Making the Unseen Visible: The Art of Visualization

Making the Unseen Visible: The Art of Visualization

DOI: 10.4018/978-1-4666-4703-9.ch011
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Abstract

Themes and examples examined in this chapter discuss the fast growing field of visualization. First, basic terms: data, information, knowledge, dimensions, and variables are discussed before going into the visualization issues. The next part of the text overviews some of the basics in visualization techniques: data-, information-, and knowledge-visualization, and tells about tools and techniques used in visualization such as data mining, clusters and biclustering, concept mapping, knowledge maps, network visualization, Web-search result visualization, open source intelligence, visualization of the Semantic Web, visual analytics, and tag cloud visualization. This is followed by some remarks on music visualization. The next part of the chapter is about the meaning and the role of visualization in various kinds of presentations. Discussion relates to concept visualization in visual learning, visualization in education, collaborative visualization, professions that employ visualization skills, and well-known examples of visualization that progress science. Comments on cultural heritage knowledge visualization conclude the chapter.
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1. Introduction: From Data To Pictures And Then To Insight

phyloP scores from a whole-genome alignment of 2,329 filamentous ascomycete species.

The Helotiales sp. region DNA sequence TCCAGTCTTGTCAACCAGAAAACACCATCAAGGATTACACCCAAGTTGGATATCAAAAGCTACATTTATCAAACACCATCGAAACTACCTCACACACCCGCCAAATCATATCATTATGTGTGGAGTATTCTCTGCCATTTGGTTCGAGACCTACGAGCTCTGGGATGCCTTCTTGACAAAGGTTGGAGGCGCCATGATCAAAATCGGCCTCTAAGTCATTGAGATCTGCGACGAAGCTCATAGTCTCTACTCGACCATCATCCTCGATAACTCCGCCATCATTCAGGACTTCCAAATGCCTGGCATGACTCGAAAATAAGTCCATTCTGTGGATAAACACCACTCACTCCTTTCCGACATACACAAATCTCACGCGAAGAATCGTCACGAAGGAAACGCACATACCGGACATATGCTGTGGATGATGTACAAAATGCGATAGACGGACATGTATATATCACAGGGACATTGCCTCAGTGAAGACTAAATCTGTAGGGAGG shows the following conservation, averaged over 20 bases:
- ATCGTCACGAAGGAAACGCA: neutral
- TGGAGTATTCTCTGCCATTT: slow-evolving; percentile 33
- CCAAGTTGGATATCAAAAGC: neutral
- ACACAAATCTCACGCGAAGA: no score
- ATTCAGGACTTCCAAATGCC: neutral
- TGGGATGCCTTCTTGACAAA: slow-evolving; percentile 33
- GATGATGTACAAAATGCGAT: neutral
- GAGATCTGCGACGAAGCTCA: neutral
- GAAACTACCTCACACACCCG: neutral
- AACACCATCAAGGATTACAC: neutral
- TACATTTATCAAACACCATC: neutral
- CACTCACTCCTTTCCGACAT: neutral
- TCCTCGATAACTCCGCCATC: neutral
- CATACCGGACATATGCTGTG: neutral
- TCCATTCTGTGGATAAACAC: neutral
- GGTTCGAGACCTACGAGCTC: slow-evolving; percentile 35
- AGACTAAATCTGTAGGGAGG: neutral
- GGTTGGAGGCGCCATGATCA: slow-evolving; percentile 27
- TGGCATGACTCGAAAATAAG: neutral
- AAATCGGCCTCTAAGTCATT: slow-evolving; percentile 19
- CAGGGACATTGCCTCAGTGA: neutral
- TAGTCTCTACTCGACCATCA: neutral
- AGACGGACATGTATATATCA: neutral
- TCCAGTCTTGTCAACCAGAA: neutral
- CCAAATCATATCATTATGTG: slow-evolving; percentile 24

The following text examines the language of visualization (often conceived as cross disciplinary), the interactive culture of knowledge visualization, and comprises some notes about the visual content analysis applied to data and knowledge. Art, graphic design, visual storytelling, and the use of signs support visual communication of human insight and understanding. As Rudolf Arnheim (n.d.) put it, “All perceiving is also thinking, all reasoning is also intuition, all observation is also invention.“ Visualization uses visual imagery and visual thinking to understand complex information, therefore it differs from a metaphor or analogy. Through creating symbols, meaning can be conveyed and expressed by means of images. Graphs, diagrams, and animations can visualize messages as well. As productive thinking in whatever area of cognition takes place in the realm of imagery, visual perception should be considered a cognitive activity. In his structure of intellect model, Joy Paul Guilford (1968) designated a single factor as the cognition of visual figural systems. Visualization has also been considered a semiotic process because of the use of signs to present ideas. One may say visualization meant in traditional terms the intuitive use of a visual presentation of a concept; one of the most often cited examples is August Kekulé’s vision of dancing atoms and molecules telling about a structure of benzene. In general non-technological terms, visualization means a mental image that is similar to a visual perception. It is also the technique of creating a mental image of a desired outcome, and repeatedly playing that image in the mind. It is sometimes used in conjunction with medical treatment, including cancer treatment.